The Observer is a student-run, daily print & online newspaper serving Notre Dame, Saint Mary's & Holy Cross. Learn about us.



‘Big Mouth’ season three tackles social issues but loses creativity and wit

| Wednesday, November 6, 2019

Joseph Han

I think we can all agree that puberty is weird and gross. Middle school, land of pubescent boys with spotty mustaches and self-absorbed developing girls, is an atmosphere filled with self-discovery. But this is not self-discovery in the classic sense; it is the discovery of their own personal changes and the changes of others.

No one wants to talk about puberty because they feel uncomfortable and/or it’s too personal, but it’s something that every individual goes through. It’s a phase of life that is inevitable and everyone has to experience, so why shouldn’t we talk about it? Comedians Nick Kroll and Andrew Goldberg did just that.

Loosely based on Kroll and Goldberg’s childhoods, “Big Mouth” is an animated sitcom on Netflix about middle-schoolers going through puberty. The show features a star-studded cast, including Nick Kroll, John Mulaney, Jessi Klein, Jason Mantzoukas, Jenny Slate, Fred Armisen, Maya Rudolph and Jordan Peele. Unfortunately, after two amazing seasons full of raunchy and uncensored dialog and scenarios, the producers seem to have run out of ideas.

Season three premiered Oct. 3, not including the Valentine’s Day special (which first aired in February). Although it begins with the same catchy theme song and the story picks up directly after “My Furry Valentine,” the rest of the season feels disconnected from the ones that came before it, like the creators ran out of ideas and scrambled to find “progressive” and current topics to address.

Beware, there may be some upcoming spoilers.

Critique #1: Unnecessary Storyline

The third episode is the beginning of Nick Birch’s love affair with his cell phone. Like the hormone monsters and Jay’s pillows, the phone is given human qualities and is commonly seen seducing Nick into using “her” and posting inappropriate videos of his father online. Even though ‘phone addiction’ is a very relevant issue in our society, the narrative becomes very repetitive in following episodes. As a result of this, it often feels flat and a bit pointless.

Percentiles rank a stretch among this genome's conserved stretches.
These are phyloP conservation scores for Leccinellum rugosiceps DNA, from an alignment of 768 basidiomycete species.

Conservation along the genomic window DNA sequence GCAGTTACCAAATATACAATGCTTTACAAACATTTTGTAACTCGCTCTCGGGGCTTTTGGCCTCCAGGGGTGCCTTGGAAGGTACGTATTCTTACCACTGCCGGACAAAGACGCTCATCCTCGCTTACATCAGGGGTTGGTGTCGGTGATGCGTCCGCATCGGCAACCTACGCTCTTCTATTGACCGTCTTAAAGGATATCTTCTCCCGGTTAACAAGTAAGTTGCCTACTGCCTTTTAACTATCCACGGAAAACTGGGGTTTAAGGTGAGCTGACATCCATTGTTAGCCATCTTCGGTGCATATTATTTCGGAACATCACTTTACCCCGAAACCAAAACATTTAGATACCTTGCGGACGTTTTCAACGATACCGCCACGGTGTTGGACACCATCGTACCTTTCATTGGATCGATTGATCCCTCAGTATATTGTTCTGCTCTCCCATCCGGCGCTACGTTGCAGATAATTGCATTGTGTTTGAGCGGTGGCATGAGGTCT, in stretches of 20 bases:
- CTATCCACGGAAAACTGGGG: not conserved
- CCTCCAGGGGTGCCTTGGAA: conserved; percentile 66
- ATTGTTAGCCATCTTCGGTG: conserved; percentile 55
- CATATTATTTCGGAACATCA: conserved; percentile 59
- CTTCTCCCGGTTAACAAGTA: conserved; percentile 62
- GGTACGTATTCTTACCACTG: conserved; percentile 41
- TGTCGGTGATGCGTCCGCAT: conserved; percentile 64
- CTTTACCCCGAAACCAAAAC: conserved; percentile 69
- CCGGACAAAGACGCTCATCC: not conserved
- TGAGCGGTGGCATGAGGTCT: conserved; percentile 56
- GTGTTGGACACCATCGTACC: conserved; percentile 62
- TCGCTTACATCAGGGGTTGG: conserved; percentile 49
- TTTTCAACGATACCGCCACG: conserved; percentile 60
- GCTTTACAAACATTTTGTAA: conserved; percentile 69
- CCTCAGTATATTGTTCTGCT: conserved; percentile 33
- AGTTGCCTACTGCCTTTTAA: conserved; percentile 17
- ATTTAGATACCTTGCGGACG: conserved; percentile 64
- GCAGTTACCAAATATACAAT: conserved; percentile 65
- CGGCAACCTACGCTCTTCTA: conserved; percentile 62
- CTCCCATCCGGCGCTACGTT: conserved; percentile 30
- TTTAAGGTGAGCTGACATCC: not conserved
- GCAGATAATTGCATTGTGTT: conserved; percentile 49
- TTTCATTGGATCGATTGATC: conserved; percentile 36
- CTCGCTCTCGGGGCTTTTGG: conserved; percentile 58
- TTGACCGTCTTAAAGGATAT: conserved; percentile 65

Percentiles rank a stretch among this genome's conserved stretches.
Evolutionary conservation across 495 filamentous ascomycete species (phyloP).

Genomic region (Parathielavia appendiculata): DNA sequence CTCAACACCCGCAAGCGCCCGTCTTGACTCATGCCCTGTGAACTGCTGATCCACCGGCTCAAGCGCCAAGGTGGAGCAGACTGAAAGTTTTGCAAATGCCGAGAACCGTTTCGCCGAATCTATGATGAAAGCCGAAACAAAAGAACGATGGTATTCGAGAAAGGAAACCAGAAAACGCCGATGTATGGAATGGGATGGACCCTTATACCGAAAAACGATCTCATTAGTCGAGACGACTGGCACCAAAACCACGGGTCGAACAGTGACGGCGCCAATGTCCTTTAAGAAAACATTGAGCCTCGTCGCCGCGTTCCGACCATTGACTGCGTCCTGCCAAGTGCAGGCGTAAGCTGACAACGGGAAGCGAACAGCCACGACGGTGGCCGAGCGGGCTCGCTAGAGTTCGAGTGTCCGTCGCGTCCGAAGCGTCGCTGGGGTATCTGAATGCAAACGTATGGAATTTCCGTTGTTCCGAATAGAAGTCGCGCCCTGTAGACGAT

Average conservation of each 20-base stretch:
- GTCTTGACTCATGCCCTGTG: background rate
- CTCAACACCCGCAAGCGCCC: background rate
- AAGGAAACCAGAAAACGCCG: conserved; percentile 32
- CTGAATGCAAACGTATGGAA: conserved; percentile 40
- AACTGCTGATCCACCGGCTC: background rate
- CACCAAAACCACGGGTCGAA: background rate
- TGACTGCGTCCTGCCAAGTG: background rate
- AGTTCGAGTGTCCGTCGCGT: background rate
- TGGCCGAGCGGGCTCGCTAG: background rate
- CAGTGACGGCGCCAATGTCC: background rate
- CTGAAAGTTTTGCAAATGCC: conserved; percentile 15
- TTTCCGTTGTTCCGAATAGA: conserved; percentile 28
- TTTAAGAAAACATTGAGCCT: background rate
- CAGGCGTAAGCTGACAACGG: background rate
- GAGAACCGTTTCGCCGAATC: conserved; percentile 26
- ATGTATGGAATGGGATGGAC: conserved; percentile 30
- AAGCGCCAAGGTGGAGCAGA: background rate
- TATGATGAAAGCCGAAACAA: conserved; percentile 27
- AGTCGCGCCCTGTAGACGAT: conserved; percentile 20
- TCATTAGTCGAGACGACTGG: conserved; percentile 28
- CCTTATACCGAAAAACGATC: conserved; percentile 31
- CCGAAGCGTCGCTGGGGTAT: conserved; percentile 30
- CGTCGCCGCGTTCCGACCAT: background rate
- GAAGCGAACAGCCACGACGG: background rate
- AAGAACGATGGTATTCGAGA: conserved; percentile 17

Critique #2: Wasted Episodes

The seventh episode is pure filler. The backstory of Duke Ellington, the ghost which lives in Nick’s house, was entertaining and interesting, considering we haven’t been told anything about him previously, but it was awkwardly placed in the episode sequence and disrupted the flow of the season. Duke’s narrative was placed between episodes exploring sexual exploration and unkind social dynamics, and it felt as if Duke’s backstory was trying to be the bridge between episodes, but it failed to do so effectively.

Critique #3: Episode 10

It was a musical. I think that’s enough said.

Finally, the season finale left the viewer unsatisfied. Somehow, a storm gave everyone superpowers, which is unrealistic in the first place, and the episode ended with all the friends angry at each other. As in the two preceding episodes, it felt like the creators attempted to tackle current issues. In doing so, they strayed from some of the numerous sexual references made in the two previous seasons, thereby sacrificing the very raunchiness for which the series was known. Overall, you will still laugh and giggle, but season three lacked creativity and wit.


Title: Big Mouth

Starring: Nick Kroll, John Mulaney, Jessie Klein, Jenny Slate

Produced by: Nick Kroll, Andrew Goldberg

Where to Watch: Netflix

Shamrocks: 3 out of 5

Tags: , , , ,

About Willoughby Thom

i am the associate scene editor. if you didn't know already, my favorite band is Oingo Boingo.

Contact Willoughby